What’s Good for the Goose is Good for the Human
Doing the right thing for animals helps mind and body.
Posted Dec 01, 2012
—Edward Herman 
And so it is, putting on a down jacket on way to ski, hike, or do outdoor chores, without a thought of where, how, and who the insulation comes from. The stuff in our pillows and jackets comes from stripping live birds of their feathers, a procedure that rips opens skin leaving the victim torn in body and mind.  A mind, when its companion body is held by the neck, restrained and has his/her skin pulled off, begins to tear. This is called psychological trauma. A recent video reveals that this experience is common to millions of geese and ducks. 
But the luxury of distance is no longer possible, nor is responsibility hazy. Science openly and publically admits that birds are just as smart, feeling, spiritual – conscious – as we are (or would like to suppose we are). Escape from responsibility is impossible.  “The bird brain is a reptile brain or the reptile is a bird brain and they are both analogous to the mammalian brain having comparable capacities and functions,” states Dr. Erich Jarvis, one of the world’s leading neuroscientists. “Unequivocally”, echo other neuroscientists at Cambridge University: “humans are not unique in possessing the neurological substrates that generate consciousness.” Other animals possess what prevents us, at least in the eyes of the law, from having our skin stripped and made into products.
The negative consequences of purposeful ignorance extend beyond its victims. Robert Jay Lifton wrote a treatise on the subject in his book, The Nazi Doctors.  Dissociation, cognitive dissonance, and other methods of denial are unhealthy for both the self and society. Indeed, an entire psychological movement and theory, pioneered by Stanford psychologist Albert Bandura, speaks to the importance of being able and willing to put one’s beliefs and knowledge into action.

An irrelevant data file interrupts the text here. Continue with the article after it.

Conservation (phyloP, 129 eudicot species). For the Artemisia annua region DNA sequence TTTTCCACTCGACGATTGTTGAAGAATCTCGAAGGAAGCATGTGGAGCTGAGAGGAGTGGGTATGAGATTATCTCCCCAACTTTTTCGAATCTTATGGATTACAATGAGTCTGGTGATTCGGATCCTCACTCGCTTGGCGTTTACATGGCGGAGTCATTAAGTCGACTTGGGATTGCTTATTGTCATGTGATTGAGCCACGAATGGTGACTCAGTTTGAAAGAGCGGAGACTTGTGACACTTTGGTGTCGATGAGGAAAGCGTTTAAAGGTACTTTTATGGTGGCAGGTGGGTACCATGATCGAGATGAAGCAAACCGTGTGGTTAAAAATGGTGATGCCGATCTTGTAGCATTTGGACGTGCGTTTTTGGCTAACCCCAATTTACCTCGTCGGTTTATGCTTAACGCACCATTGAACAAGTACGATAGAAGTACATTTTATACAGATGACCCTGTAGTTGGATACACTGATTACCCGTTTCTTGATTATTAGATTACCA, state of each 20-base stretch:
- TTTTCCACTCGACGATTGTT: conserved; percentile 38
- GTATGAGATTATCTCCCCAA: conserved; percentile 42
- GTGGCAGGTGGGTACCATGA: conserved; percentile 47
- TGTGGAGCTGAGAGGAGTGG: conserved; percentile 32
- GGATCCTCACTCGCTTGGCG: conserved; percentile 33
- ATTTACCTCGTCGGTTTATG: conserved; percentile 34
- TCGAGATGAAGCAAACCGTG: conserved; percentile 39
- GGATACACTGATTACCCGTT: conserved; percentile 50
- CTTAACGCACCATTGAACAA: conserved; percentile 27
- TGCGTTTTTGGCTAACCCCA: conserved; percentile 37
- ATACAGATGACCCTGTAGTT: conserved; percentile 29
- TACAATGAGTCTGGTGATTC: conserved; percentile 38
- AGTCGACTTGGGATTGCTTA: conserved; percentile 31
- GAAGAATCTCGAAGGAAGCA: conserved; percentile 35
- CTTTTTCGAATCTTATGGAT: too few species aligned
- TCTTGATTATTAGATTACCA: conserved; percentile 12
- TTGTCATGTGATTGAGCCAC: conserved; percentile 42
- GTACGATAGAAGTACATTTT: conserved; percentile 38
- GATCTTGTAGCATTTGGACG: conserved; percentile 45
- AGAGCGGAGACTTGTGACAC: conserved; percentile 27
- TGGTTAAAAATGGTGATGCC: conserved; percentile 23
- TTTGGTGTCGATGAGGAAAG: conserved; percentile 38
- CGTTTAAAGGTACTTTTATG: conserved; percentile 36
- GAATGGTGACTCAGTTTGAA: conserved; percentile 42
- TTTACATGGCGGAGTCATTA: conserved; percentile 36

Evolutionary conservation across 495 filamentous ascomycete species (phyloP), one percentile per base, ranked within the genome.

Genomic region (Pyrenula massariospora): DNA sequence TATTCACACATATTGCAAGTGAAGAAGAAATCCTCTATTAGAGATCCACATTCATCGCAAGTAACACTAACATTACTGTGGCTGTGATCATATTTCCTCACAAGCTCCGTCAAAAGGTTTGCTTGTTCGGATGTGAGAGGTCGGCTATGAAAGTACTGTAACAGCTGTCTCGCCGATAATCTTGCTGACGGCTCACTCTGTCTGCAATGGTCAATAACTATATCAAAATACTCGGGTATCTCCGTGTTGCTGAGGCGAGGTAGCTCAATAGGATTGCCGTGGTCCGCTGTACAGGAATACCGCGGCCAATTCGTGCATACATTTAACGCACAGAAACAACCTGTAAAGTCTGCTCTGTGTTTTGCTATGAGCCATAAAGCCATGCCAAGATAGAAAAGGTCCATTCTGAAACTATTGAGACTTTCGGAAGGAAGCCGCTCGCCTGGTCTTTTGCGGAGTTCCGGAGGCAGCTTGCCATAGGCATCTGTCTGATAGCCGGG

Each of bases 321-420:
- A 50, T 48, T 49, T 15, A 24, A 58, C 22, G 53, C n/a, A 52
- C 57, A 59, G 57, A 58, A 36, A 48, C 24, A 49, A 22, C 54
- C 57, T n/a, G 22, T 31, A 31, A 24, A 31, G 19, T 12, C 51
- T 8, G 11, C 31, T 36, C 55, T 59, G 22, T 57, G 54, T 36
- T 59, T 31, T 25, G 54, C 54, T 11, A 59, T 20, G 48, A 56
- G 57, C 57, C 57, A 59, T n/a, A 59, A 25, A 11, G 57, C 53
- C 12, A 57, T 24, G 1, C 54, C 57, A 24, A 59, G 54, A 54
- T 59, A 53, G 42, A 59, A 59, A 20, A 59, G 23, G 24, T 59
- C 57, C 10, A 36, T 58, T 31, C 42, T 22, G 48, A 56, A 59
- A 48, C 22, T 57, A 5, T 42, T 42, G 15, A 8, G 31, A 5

Gay Bradshaw, PhD, PhD is Executive Director of The Kerulos Center (www.kerulos.org). She is the author of Elephants on the Edge: What Animals Teach Us about Humanity, an in-depth psychological portrait of elephants in captivity and in the wild. Her work focuses on human-animal relationships and trauma recovery of species that include elephants, grizzly bears, tortoises, chimpanzees, and parrots.
 Herman, E. S. 1997, Triumph of the Market: Essays on Economics, Politics and the Media, p.98 quoted in Bradshaw, G.A 2009. Elephants on the Edge: What animals can teach us about humanity. Yale p. 203.
 Feathers ripped from birds' backs and gaping wounds sewn up with no pain relief: The barbaric cost of your winter coat. Retrieved November 30, 2012 from http://www.dailymail.co.uk/femail/article-2240096/Feathers-ripped-birds-...
 PeTA. 2012. Chilling cruelty in the down industry. Retrieved November 30, 2012 from http://www.youtube.com/watch?v=kZNV7n8bMAU.
 Bradshaw, G.A. & M Engebretson. In press. Parrot Breeding and Keeping: Impacts of Capture and Captivity on Bird Wellbeing. Animals & Society Institute Policy Series.
 Bradshaw GA, Yenkosky J, McCarthy E 2009 Avian affective dysregulation: Psychiatric models and treatment for parrots in captivity. Proceedings of the Association of Avian Veterinarians. 28th Annual Conference, Minnesota
 Cambridge Declaration. 2012. The Cambridge Declaration on Consciousness. Retrieved November 23, 2012 from http://fcmconference.org/img/CambridgeDeclarationOnConsciousness.pdf; and (3) the psychological and social sensitivity of their subjects is admitted, the research profoundly violates ethical standards.
 Lifton,R.J. 1986. The Nazi Doctors: Medical Killing and the Psychology of Genocide (New York: Basic, 1986).
 Bandura, A. (1995). Self-Efficacy in Changing Societies. Cambridge University Press.